When buying a home, a lot has to be taken into consideration: neighborhood, amenities, proximity to the workplace, the condition of the house, and the sales price, to name a few.
When shopping for a mortgage, many times the main consideration is the interest rate. An interest rate is undoubtedly a crucial component of the loan process and comes with plenty of considerations in itself, such as:
- What’s better for me – a fixed rate or an adjustable rate mortgage?
- Are rates trending upward or downward?
- How do I know when to lock in?
- And how is the rate determined anyway?
These are all important mortgage questions. The answers to which may add up to one of the biggest financial decisions of your life.
Fixed rate or Adjustable Rate Mortgage (ARM)?
“Typically if a homeowner is only going to occupy a property for less than 10 years, an adjustable rate mortgage may be more attractive to them,” says Adam DeMario, Managing Director of Contour Mortgage on Long Island. “Depending on their time frame, one would select an adjustable rate mortgage that will offer a lower interest rate than the current market rate for a 30 year fixed rate mortgage, and select an ARM program that would remain fixed long enough to ensure that it won’t move prior to them selling the property. A borrower can select from 1,3,5,7, and 10 year fixed periods. Rates are the lowest for the least amount of time the rate will remain fixed.”
Rates going up or down?
“That is a great question,” says DeMario. “If you were to analyze this on a macro basis, data would suggest that rates are going up. The Federal Reserve is going to be rising short term rates and that will have a small impact on mortgage rates. The best way for an individual to monitor rates is to follow the strength of the economy. A healthy economy, strong employment numbers, and following the yield(rate) on the 10 year treasury, which is a leading indicator with respect to the movement of mortgage rates, is a great way to help understand the movement with rates. The better the economy, a low unemployment rate ( 5% or lower), and data that suggests that wages are improving, would cause rates to rise. This would be reflected with a higher yield for the 10 year treasury. It is currently at 2.23%. I personally don’t see the US economy, unemployment, or wage growth suggestive of what one would call healthy. The participation rate in the labor market is the lowest since 1997 and wage growth is basically nonexistent. Less people are working and those that are, aren’t earning enough.”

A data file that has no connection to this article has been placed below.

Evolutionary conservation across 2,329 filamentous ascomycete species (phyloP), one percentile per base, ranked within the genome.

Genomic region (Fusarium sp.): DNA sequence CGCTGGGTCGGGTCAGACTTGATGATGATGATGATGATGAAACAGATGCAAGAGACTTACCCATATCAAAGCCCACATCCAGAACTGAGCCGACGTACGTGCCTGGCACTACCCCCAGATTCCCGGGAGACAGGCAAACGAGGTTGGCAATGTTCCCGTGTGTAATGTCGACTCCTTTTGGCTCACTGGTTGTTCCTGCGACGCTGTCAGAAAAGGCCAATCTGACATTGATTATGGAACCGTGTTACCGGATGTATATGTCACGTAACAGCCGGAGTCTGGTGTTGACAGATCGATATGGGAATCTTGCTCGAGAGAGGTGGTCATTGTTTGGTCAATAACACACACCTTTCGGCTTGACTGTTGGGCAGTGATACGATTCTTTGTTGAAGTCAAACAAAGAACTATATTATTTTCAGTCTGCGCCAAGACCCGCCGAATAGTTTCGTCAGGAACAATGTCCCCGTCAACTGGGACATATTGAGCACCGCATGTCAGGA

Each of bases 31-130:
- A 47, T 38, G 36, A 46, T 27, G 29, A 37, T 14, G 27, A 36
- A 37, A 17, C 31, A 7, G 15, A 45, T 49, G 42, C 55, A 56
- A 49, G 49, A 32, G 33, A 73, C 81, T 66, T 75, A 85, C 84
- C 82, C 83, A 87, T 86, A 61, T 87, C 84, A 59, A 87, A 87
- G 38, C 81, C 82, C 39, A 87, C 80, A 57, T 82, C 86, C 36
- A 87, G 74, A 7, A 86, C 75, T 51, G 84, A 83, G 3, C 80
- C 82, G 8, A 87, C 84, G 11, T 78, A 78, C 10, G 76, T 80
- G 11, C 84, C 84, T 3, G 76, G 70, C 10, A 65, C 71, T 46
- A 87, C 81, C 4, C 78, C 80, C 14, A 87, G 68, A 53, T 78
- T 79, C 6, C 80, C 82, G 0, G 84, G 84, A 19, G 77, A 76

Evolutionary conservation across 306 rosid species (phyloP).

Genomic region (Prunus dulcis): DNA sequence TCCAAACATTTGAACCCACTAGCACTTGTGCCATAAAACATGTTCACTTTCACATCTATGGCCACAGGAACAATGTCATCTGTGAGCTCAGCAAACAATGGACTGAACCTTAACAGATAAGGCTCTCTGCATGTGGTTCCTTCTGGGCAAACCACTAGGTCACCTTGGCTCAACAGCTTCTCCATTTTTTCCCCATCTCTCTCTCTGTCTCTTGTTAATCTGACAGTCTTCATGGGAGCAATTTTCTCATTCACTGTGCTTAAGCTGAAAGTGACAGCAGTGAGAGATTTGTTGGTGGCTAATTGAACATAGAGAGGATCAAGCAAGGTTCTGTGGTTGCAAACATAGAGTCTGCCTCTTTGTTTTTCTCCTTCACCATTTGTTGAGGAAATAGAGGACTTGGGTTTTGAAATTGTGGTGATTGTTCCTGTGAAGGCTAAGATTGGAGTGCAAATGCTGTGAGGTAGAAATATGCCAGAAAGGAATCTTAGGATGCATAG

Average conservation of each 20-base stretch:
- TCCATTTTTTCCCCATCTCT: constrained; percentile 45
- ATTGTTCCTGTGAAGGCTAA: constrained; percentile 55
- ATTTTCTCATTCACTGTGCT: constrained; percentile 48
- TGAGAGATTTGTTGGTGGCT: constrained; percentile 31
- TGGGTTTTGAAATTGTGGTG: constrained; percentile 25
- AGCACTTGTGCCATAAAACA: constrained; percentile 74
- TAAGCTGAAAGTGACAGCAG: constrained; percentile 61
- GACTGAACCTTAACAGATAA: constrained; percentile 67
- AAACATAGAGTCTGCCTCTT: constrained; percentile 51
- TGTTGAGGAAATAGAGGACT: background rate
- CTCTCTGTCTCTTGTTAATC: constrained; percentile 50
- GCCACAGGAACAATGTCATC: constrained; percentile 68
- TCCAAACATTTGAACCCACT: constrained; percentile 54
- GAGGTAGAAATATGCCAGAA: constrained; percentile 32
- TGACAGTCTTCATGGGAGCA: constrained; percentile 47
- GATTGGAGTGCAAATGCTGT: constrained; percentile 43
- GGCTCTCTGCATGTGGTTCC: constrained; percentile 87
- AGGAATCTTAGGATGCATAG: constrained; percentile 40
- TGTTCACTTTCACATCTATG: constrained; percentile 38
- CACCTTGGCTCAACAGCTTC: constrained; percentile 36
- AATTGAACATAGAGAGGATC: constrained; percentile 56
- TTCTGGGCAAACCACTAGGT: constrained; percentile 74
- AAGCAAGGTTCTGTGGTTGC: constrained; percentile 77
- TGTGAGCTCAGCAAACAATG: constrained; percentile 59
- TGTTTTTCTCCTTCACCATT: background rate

When should I lock in?
“To lock or not to lock…that is always the question,” DeMario weighs in. “I firmly believe that unless there is a pending announcement of great magnitude relative to the economy that coincides with the day you are signing your loan application, you should lock at current market rates and focus on something else. If you are able to afford the monthly payment at time of application at current rates, then you should lock your loan.
“Affordability of your monthly payment and pending news announcements relative to the economy are what determines whether or not you should lock at a certain rate at a specific time.”
How is the rate determined?
Long Island Mortgage Rates are determined by risk. How much equity you have in a property, your credit score, and the amount of money you earn, all play a role in determining your interest rate. A borrower putting down 20%, with a 740 median credit score, and whose income is triple the mortgage payment, taxes, insurance, and other payments on their credit report will pay a lower rate than someone putting 10% down, with a 680 median credit score, and whose income is only a little more than double the expenses.
With mortgage interest rates at historic lows, now is a terrific time to invest in the purchase of a new home. With so many determining factors, you will need to speak with a trusted mortgage advisor about your specific concerns, income level, and credit standing to see how to capture the best interest rate over the long term.